Pancreatic cancer is the fourth most common cause of cancer fatality in American men and women with a less than 5% survival rate. Currently, if diagnosed early, surgical resection remains the only viable cure. However, only 20% of pancreatic cancer patients meet these criteria. It is therefore necessary to discover new therapies or therapeutic combinations in order to impact significantly this deadly disease. The anti-metabolite agent Gemcitabine is currently being employed to treat pancreatic cancer. While Gem-citabine has shown significant benefit in clinical applications, its ability to more than modestly impact pancreatic cancer is limited. It has been speculated that combinatory treatments using Gemcitabine could improve survival rates. Survivin, a member of the inhibitor of apoptosis (IAP) protein family, is expressed in virtually all cancer cells, but not detectable in most normal cells outside of development. Mutation of Survivin’s Thre-onine 34 to Alanine (Survivin-T34A) abolishes a phosphorylation site for p34cdc2-cyclin B1 resulting in the initiation of the mitochondrial apoptotic pathway in cancer cells with little to no direct effects on normal cells. The possibility that targeting Survivin in this manner may provide a novel approach for selective cancer gene therapy has yet to be ful-ly evaluated. We have recently described that cells generated to express a stable form of the mutant protein, released this Survivin-T34A to the conditioned medium. When this conditioned medium was collected and deposited on naive tumor cells, conditioned me-dium containing Survivin-T34A was as effective as chemotherapy in induction of tumor cell apoptosis. When combined with other forms of genotoxic stress, Survivin-T34A po-tentiated their killing effects. We further determined that Survivin-T34A is trafficked by microvesicles called exosomes, which are released into the conditioned media. We showed strong evidence that exosomes containing Survivin-T34A elicited cellular death and synergistically enhanced cellular death during combination with low doses of Gem-citabine and we propose that these findings may lead to novel modalities for cancer therapies. This dissertation provides the rational for Survivin-T34A’s potential as a thera-peutic. Next, we provide evidence that extracellular Survivin-T34A can elicit its anti-tumor effects on treated cells. Finally, I show that extracellular Survivin-T34A is found in exosomes.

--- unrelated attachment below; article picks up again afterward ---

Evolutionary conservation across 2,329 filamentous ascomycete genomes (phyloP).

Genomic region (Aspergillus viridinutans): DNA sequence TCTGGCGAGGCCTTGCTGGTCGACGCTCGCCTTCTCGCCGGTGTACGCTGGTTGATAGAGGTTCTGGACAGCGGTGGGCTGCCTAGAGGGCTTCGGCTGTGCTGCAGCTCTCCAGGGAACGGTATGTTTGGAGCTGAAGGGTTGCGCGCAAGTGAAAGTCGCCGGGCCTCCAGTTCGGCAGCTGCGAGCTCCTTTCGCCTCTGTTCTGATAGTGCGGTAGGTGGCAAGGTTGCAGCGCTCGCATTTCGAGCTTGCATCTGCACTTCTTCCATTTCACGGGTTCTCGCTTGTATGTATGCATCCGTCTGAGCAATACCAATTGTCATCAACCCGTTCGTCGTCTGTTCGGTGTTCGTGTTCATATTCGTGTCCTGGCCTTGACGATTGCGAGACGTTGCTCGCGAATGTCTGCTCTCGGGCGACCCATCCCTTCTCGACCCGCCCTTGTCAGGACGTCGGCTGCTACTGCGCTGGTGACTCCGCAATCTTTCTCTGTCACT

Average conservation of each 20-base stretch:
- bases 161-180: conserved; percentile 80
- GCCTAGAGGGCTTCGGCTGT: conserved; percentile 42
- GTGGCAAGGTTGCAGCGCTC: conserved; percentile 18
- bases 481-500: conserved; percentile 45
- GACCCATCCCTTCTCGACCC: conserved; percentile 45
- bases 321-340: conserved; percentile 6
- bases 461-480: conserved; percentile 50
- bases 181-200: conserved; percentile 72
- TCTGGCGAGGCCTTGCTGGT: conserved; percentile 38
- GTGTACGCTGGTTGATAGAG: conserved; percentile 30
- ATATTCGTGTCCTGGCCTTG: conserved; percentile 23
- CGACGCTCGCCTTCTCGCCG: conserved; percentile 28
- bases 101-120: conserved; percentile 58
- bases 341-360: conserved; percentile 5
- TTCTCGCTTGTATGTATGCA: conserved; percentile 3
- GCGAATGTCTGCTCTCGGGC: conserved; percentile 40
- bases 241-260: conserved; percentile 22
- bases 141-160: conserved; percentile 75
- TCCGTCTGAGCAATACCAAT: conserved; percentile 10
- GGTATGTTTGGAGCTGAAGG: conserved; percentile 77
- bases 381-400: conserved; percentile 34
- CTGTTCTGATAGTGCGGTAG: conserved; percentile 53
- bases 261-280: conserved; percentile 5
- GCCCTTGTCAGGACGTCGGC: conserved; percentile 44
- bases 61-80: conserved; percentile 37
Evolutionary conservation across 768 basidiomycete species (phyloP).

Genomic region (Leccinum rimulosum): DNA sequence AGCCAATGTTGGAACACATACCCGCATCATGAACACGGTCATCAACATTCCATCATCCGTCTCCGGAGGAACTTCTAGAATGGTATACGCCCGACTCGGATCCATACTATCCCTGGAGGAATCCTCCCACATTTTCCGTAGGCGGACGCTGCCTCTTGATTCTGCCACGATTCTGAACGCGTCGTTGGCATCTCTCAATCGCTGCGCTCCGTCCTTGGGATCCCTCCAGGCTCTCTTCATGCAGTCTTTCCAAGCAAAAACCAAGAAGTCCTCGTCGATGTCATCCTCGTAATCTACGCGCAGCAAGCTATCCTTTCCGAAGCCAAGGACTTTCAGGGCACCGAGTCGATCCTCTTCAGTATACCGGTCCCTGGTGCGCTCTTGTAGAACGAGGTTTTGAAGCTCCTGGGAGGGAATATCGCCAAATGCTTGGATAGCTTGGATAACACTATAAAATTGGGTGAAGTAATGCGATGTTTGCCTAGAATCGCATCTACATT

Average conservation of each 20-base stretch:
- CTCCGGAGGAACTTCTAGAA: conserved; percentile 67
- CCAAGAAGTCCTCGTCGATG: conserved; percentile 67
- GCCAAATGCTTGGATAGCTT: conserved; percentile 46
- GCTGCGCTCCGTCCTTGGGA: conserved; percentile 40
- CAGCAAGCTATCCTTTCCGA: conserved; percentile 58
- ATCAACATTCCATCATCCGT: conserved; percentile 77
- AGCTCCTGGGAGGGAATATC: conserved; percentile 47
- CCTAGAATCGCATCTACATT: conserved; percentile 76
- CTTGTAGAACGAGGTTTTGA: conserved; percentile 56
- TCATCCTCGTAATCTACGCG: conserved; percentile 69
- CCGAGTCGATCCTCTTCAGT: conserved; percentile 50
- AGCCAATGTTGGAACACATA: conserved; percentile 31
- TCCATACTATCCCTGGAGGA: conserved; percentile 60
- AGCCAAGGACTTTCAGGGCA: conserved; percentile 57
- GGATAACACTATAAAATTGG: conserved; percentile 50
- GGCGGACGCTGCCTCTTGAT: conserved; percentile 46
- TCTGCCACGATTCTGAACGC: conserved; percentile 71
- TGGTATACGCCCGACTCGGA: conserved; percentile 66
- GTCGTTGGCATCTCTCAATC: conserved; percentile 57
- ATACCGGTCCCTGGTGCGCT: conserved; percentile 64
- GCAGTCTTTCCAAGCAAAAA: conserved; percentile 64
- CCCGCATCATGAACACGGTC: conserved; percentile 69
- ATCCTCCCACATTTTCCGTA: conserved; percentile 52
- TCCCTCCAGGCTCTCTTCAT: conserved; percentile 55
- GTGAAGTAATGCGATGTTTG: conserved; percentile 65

School of Medicine
Wall, Nathan R.
Casiano, Carlos A.
Duerksen-Hughes, Penelope J.
Langridge, William H. R.
Pearce, William J.
Doctor of Philosophy (PhD)
Year Degree Awarded
Date (Title Page)
Library of Congress/MESH Subject Headings
Neoplasms - Drug Therapy; Anticarcinogenic Agents; Recombinant Proteins; Inhibitor of Apoptosis Proteing; Cell Line - Tumor; Tumor Cells - Cultured; Membrane Potential - Mitochondrial; Antibodies - Monoclonal; Exosomes; Enzyme-linked Immunosorbent Assay
Subject - Local
Survivin-T34A; Pancreatic Cancer; Cancer Fatality; Anti-metabolity Agent; Gemcitabine; Genotoxic Stress
Loma Linda University Libraries
This title appears here courtesy of the author, who has granted Loma Linda University a limited, non-exclusive right to make this publication available to the public. The author retains all other copyrights.
Aspe, Jonathan Richard, "Exosomal Survivin-T34A: A Novel, Potential Cancer Therapeutic" (2014). Loma Linda University Electronic Theses, Dissertations & Projects. Paper 201.
Loma Linda University Electronic Theses and Dissertations
Loma Linda University. Del E. Webb Memorial Library. University Archives